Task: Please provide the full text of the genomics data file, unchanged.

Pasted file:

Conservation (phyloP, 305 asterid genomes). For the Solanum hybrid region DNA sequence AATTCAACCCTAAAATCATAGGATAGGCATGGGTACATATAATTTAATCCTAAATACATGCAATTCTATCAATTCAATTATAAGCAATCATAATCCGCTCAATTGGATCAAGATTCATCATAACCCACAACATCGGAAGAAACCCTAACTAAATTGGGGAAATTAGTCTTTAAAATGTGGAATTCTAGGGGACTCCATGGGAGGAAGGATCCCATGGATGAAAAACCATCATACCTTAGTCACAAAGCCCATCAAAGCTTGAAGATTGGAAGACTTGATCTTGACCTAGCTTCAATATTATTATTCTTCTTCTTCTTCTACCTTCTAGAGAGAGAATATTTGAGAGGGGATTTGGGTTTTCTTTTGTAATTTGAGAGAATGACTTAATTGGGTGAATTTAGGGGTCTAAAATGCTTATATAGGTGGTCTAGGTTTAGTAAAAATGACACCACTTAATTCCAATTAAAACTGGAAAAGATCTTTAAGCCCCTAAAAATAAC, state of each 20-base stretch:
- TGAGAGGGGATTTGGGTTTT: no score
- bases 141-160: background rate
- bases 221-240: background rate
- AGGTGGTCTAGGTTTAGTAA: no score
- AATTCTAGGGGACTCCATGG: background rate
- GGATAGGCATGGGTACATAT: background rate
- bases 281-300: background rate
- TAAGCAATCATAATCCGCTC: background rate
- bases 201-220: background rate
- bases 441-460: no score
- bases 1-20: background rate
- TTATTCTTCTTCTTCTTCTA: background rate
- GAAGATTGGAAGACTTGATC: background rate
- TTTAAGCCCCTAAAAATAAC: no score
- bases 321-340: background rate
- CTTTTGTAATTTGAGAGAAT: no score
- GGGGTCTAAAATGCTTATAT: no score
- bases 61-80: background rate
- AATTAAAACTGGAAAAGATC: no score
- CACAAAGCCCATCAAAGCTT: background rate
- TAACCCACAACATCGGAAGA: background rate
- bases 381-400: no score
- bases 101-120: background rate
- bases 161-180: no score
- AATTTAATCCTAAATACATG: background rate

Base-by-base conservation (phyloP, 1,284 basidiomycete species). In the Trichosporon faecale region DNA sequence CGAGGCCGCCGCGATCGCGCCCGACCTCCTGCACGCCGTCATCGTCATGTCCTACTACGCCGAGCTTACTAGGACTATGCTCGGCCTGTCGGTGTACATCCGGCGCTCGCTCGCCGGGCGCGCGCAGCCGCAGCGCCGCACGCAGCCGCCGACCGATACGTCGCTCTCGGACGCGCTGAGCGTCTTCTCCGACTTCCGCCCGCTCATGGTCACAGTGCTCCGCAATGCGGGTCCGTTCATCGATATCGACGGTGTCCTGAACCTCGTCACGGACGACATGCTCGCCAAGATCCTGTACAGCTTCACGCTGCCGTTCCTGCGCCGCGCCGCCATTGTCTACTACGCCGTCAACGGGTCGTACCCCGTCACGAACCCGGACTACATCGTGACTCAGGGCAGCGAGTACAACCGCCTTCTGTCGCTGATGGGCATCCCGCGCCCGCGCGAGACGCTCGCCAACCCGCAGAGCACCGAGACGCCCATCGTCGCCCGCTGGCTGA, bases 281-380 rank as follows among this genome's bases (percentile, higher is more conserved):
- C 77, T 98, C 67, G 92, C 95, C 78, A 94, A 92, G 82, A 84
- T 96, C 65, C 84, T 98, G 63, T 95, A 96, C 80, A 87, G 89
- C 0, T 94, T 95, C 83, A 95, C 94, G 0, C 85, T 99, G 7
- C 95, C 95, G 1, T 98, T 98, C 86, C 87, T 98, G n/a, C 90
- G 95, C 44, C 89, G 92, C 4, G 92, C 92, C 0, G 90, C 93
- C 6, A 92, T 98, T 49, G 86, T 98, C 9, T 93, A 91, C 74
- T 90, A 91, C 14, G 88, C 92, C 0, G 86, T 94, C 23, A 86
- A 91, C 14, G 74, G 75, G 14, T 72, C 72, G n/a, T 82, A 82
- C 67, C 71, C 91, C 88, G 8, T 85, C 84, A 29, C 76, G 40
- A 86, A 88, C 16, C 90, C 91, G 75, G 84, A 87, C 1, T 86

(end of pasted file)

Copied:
Conservation (phyloP, 305 asterid genomes). For the Solanum hybrid region DNA sequence AATTCAACCCTAAAATCATAGGATAGGCATGGGTACATATAATTTAATCCTAAATACATGCAATTCTATCAATTCAATTATAAGCAATCATAATCCGCTCAATTGGATCAAGATTCATCATAACCCACAACATCGGAAGAAACCCTAACTAAATTGGGGAAATTAGTCTTTAAAATGTGGAATTCTAGGGGACTCCATGGGAGGAAGGATCCCATGGATGAAAAACCATCATACCTTAGTCACAAAGCCCATCAAAGCTTGAAGATTGGAAGACTTGATCTTGACCTAGCTTCAATATTATTATTCTTCTTCTTCTTCTACCTTCTAGAGAGAGAATATTTGAGAGGGGATTTGGGTTTTCTTTTGTAATTTGAGAGAATGACTTAATTGGGTGAATTTAGGGGTCTAAAATGCTTATATAGGTGGTCTAGGTTTAGTAAAAATGACACCACTTAATTCCAATTAAAACTGGAAAAGATCTTTAAGCCCCTAAAAATAAC, state of each 20-base stretch:
- TGAGAGGGGATTTGGGTTTT: no score
- bases 141-160: background rate
- bases 221-240: background rate
- AGGTGGTCTAGGTTTAGTAA: no score
- AATTCTAGGGGACTCCATGG: background rate
- GGATAGGCATGGGTACATAT: background rate
- bases 281-300: background rate
- TAAGCAATCATAATCCGCTC: background rate
- bases 201-220: background rate
- bases 441-460: no score
- bases 1-20: background rate
- TTATTCTTCTTCTTCTTCTA: background rate
- GAAGATTGGAAGACTTGATC: background rate
- TTTAAGCCCCTAAAAATAAC: no score
- bases 321-340: background rate
- CTTTTGTAATTTGAGAGAAT: no score
- GGGGTCTAAAATGCTTATAT: no score
- bases 61-80: background rate
- AATTAAAACTGGAAAAGATC: no score
- CACAAAGCCCATCAAAGCTT: background rate
- TAACCCACAACATCGGAAGA: background rate
- bases 381-400: no score
- bases 101-120: background rate
- bases 161-180: no score
- AATTTAATCCTAAATACATG: background rate

Base-by-base conservation (phyloP, 1,284 basidiomycete species). In the Trichosporon faecale region DNA sequence CGAGGCCGCCGCGATCGCGCCCGACCTCCTGCACGCCGTCATCGTCATGTCCTACTACGCCGAGCTTACTAGGACTATGCTCGGCCTGTCGGTGTACATCCGGCGCTCGCTCGCCGGGCGCGCGCAGCCGCAGCGCCGCACGCAGCCGCCGACCGATACGTCGCTCTCGGACGCGCTGAGCGTCTTCTCCGACTTCCGCCCGCTCATGGTCACAGTGCTCCGCAATGCGGGTCCGTTCATCGATATCGACGGTGTCCTGAACCTCGTCACGGACGACATGCTCGCCAAGATCCTGTACAGCTTCACGCTGCCGTTCCTGCGCCGCGCCGCCATTGTCTACTACGCCGTCAACGGGTCGTACCCCGTCACGAACCCGGACTACATCGTGACTCAGGGCAGCGAGTACAACCGCCTTCTGTCGCTGATGGGCATCCCGCGCCCGCGCGAGACGCTCGCCAACCCGCAGAGCACCGAGACGCCCATCGTCGCCCGCTGGCTGA, bases 281-380 rank as follows among this genome's bases (percentile, higher is more conserved):
- C 77, T 98, C 67, G 92, C 95, C 78, A 94, A 92, G 82, A 84
- T 96, C 65, C 84, T 98, G 63, T 95, A 96, C 80, A 87, G 89
- C 0, T 94, T 95, C 83, A 95, C 94, G 0, C 85, T 99, G 7
- C 95, C 95, G 1, T 98, T 98, C 86, C 87, T 98, G n/a, C 90
- G 95, C 44, C 89, G 92, C 4, G 92, C 92, C 0, G 90, C 93
- C 6, A 92, T 98, T 49, G 86, T 98, C 9, T 93, A 91, C 74
- T 90, A 91, C 14, G 88, C 92, C 0, G 86, T 94, C 23, A 86
- A 91, C 14, G 74, G 75, G 14, T 72, C 72, G n/a, T 82, A 82
- C 67, C 71, C 91, C 88, G 8, T 85, C 84, A 29, C 76, G 40
- A 86, A 88, C 16, C 90, C 91, G 75, G 84, A 87, C 1, T 86